Ellie Greenwich, who co-wrote some of pop music’s most enduring songs, including “Chapel of Love,” “Be My Baby” and “Leader of the Pack,” died following a heart attack Wednesday in New York. She was 68.
Greenwich, a member of the Songwriters Hall of Fame, was considered one of pop’s most successful songwriters. She had a rich musical partnership with Phil Spector, whose “wall of sound” technique changed rock music. With Spector, she wrote some of pop’s most memorable songs, including “Da Doo Ron Ron” and “River Deep, Mountain High.” But Spector wasn’t her only collaborator.
She also created hits with her ex-husband Jeff Barry, including the song “Leader of the Pack” (years later, Broadway would stage a Tony-nominated musical with the same name based on her life).
“He was the first male I could actually harmonize with,” she once said.
Greenwich was a native of Brooklyn. While she garnered her greatest success as a songwriter, Greenwich started out as a performer. She performed in talent shows as a child, and by the time she was a teen, she had her own group, called the Jivettes.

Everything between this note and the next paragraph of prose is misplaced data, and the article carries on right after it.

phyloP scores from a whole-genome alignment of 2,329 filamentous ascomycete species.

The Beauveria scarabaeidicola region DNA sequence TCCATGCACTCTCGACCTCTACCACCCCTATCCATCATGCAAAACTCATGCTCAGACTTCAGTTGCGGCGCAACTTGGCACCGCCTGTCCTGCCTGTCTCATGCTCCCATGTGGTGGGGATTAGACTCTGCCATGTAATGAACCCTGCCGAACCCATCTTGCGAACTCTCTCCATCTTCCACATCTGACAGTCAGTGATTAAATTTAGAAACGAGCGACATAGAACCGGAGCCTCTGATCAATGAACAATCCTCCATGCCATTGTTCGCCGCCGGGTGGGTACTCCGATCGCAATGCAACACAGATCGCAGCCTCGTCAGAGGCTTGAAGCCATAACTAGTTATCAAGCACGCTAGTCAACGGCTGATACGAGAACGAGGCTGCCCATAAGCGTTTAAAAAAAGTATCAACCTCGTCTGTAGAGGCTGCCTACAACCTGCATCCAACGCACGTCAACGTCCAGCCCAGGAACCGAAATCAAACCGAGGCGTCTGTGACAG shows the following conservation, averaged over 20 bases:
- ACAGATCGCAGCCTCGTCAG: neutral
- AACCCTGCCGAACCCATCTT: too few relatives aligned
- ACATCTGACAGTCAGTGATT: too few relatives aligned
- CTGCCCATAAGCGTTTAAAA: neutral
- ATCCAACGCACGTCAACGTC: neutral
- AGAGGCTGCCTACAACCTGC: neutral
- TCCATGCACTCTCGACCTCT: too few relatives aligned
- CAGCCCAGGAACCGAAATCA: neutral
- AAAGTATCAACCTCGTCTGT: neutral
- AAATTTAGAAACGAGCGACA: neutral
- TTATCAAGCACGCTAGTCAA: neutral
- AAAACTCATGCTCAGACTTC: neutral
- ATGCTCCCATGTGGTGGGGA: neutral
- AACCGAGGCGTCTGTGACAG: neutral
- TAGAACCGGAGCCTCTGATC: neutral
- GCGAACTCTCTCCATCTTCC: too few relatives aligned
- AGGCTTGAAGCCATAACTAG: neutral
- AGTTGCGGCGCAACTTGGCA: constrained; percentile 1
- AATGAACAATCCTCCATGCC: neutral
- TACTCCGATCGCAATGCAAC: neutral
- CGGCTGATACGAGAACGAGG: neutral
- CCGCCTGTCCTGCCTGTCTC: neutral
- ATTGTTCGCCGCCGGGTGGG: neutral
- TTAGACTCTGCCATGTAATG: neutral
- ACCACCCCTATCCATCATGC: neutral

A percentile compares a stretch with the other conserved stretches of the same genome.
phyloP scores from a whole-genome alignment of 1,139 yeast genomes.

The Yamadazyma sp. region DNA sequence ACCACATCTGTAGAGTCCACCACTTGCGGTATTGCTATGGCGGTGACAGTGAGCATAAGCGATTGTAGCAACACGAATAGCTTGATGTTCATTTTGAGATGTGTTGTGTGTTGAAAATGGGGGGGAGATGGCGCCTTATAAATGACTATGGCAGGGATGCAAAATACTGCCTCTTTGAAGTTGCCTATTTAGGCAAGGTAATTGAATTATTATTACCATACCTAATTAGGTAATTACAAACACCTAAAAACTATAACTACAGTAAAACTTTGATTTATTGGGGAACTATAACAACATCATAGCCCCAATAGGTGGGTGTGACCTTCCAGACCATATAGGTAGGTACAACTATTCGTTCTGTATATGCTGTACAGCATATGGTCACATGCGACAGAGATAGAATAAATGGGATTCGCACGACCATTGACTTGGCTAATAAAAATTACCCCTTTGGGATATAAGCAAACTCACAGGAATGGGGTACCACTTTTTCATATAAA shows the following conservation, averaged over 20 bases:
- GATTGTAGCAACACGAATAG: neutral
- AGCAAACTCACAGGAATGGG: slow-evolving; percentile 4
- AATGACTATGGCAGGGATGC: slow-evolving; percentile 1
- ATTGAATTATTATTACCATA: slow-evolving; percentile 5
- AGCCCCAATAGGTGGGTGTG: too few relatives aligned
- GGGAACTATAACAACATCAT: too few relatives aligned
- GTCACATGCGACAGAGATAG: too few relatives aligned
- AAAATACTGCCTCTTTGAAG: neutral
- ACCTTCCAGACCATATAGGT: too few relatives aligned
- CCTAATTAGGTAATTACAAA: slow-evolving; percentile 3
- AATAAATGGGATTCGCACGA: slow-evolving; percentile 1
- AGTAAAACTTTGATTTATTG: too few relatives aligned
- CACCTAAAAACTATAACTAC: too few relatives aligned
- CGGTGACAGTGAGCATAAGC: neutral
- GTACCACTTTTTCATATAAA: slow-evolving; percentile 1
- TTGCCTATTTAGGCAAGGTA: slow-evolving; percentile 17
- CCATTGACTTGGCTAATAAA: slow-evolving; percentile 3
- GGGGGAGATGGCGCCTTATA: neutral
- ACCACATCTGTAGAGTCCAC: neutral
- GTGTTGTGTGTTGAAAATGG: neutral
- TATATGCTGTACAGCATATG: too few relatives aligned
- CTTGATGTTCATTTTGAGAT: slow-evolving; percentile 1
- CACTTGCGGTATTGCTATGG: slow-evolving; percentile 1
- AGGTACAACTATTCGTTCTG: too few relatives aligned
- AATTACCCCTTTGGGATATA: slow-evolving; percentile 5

She went to college, where she met Barry, and shortly after graduation, began working for songwriters Jerry Leiber and Mike Stoller, where she got her break. She had her first chart success with the Jay and the Americans song “This Is It,” which she wrote with Doc Pomus and Tony Powers.
She also had success with Barry as the duo the Raindrops with the songs “What a Guy” and “The Kind of Boy You Can’t Forget.”
Greenwich also worked as an arranger and singer, a role that saw her working with such artists as Frank Sinatra and Ella Fitzgerald.
She is also credited with helping Neil Diamond get his start and was a co-producer of early Diamond hits “Cherry, Cherry” and “Kentucky Woman.”
“Ellie Greenwich was one of the most important people in my career. She discovered me as a down-and-out songwriter and with her then-husband Jeff Barry co-produced all my early hits on Bang Records,” said Diamond in a statement. “She has remained a great friend and mentor over the years and will be missed greatly.”
Among the more famous songs she wrote are “Baby I Love You,” “Do Wah Diddy Diddy” and “Look of Love.”
Greenwich is survived by a sister.
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